Cardiac Stress Test
What is a Cardiac Stress Test? How does it work?
A cardiac stress test determines how well the heart is working under physical stress. Typically the test involves walking on a treadmill or riding a stationary bike to monitor the heart’s activity. Exercising makes the heart pump harder and faster, so a cardiac stress test helps reveal issues with blood flow in the heart.
Some reasons a doctor orders a cardiac stress test include:
- Arrhythmias - heart beats too fast, too slow or irregular
- Congenital heart disease - defects in the fetus heart
- Congestive heart failure - heart muscle is weak and can’t pump enough blood to the body
- Coronary artery disease- narrowing of the coronary arteries caused by the buildup of fatty materials called plaque
- Heart valve disease- when heart valves become damaged, they can block flow in the heart
What to expect during a Cardiac Stress Test?
During a cardiac stress test, a technician will take the patient's heart rate and blood pressure then place electrodes – sticky patches – on the chest, legs, and arms. The wires connect to the machine that records the heart's activity. The patient will walk on a treadmill or ride a stationary bike for about 10 to 15 minutes. As the test goes on, the exercise becomes harder.
Patients are sometimes asked to not eat, drink or smoke before the cardiac stress test takes place.
After an echocardiogram determines the cause of the abnormal heart, a minimally invasive procedure or surgery may be needed to treat it, including:
- Catheter Ablation: This minimally invasive procedure uses a catheter to apply heat or cold (cryoablation) to disrupt or destroy heart tissue that causes an arrhythmia. It requires a short hospital stay and offers a quick recovery.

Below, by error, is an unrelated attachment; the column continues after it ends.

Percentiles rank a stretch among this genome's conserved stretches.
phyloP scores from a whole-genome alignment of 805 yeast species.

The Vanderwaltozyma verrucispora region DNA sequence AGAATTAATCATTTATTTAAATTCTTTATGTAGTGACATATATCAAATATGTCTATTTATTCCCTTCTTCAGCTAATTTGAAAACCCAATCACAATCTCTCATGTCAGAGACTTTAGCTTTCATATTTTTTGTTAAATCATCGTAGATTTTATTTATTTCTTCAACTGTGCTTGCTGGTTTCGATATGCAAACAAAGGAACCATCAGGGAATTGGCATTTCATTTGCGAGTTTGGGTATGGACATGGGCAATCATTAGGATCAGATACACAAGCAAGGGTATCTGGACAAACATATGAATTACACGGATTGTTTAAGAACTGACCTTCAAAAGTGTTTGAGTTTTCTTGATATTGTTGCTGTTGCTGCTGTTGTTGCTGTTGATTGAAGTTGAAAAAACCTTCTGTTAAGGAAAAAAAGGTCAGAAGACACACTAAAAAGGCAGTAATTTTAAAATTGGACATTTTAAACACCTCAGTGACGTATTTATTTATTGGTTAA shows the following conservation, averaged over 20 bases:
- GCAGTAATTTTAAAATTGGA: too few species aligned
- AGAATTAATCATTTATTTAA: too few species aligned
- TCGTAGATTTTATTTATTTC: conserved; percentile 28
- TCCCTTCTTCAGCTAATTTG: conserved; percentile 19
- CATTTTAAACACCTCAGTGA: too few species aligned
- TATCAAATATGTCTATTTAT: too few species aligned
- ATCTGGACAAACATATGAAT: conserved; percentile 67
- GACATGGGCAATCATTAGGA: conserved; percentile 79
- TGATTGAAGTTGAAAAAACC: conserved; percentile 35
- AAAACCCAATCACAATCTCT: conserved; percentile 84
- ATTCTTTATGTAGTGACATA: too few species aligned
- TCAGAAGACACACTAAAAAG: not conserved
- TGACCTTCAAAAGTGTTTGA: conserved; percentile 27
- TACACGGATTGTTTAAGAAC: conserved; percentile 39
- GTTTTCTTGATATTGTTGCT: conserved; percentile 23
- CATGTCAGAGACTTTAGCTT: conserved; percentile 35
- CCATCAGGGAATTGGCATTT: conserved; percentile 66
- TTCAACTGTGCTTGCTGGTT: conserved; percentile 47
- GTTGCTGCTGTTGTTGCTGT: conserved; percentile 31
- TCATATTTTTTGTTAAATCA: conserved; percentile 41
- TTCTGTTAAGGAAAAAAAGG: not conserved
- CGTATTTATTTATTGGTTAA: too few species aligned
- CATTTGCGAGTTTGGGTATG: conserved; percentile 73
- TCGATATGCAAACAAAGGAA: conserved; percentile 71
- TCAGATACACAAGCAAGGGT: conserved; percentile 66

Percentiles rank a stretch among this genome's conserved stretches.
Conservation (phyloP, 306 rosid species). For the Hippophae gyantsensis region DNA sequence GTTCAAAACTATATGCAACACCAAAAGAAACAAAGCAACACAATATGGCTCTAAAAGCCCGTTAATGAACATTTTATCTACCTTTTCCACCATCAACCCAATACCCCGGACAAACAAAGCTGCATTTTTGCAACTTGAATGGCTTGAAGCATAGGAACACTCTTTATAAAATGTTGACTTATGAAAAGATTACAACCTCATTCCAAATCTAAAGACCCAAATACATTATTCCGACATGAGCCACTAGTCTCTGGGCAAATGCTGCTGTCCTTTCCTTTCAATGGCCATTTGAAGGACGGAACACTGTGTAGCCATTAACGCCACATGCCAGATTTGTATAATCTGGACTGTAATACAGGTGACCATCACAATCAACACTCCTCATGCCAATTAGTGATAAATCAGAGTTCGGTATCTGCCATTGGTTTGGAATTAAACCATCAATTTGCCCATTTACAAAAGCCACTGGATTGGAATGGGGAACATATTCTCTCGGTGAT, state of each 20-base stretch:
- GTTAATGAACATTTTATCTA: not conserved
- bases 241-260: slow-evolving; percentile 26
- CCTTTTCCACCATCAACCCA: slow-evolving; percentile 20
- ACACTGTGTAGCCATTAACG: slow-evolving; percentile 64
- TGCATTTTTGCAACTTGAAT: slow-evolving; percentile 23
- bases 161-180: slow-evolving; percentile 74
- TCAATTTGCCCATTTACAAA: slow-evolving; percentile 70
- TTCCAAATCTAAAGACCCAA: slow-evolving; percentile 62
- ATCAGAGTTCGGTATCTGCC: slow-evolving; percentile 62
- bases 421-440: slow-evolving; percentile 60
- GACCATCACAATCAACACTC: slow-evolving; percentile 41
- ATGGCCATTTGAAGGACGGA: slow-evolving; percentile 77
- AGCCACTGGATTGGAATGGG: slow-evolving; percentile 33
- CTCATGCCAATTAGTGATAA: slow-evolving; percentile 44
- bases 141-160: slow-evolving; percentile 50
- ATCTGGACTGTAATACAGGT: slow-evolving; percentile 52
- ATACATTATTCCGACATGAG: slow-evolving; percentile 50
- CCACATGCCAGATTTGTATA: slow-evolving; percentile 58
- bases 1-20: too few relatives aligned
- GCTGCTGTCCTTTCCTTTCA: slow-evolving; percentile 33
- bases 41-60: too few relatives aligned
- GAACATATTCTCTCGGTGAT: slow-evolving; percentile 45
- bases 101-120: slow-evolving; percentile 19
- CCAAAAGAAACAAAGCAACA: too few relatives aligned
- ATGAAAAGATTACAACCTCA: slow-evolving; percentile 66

- Implanted Electronic Cardiac Devices: Small battery-powered devices, such as pacemakers, defibrillators and cardiac resynchronization therapy (CRT) devices, are connected to one or more wires (called leads) and are surgically placed under the skin near the collarbone. These devices automatically deliver an electrical signal to control your heartbeat.
- WATCHMAN™ Left Atrial Appendage Closure: This advanced surgery can significantly reduce the risk of stroke in people with atrial fibrillation by blocking the area in the heart where most stroke-causing blood clots form, called the left atrial appendage.
Jersey Shore University Medical Center - call 732-776-4300
Ocean University Medical Center - call 732-324-5270
Riverview Medical Center - call 732-530-2328
Bayshore Medical Center - call 732-739-5923
Southern Ocean Medical Center - call 609-978-3400
Old Bridge Medical Center - call 732-324-5270
Raritan Bay Medical Center - call 732-324-5270
JFK University Medical Center - call 732-321-7540
Hackensack University Medical Center - call 551-996-3800
Why Choose Hackensack Meridian Health for Heart Care
We have more top-ranked hospitals than any other system in New Jersey, including for the best Cardiology & Heart Surgery program and as High Performing in several areas of care, including Aortic Valve Surgery, Heart Attack and Heart Bypass Surgery, as noted by U.S. News & World Report.
Our award-winning team of experienced heart specialists uses the latest diagnostic equipment and minimally invasive surgical techniques to diagnose and treat common and complex heart conditions.
Comprehensive heart care
Our team-based approach pairs you with top heart experts. From prevention and diagnosis to surgery and rehabilitation, we provide comprehensive heart care in a compassionate, friendly environment close to home.
Our Top Heart Doctors in New Jersey
Our highly skilled team of heart specialists perform more than 3,000 procedures every year, including advanced, minimally invasive approaches. We provide exceptional cardiac treatment and personalized care to help you recover as quickly and safely as possible.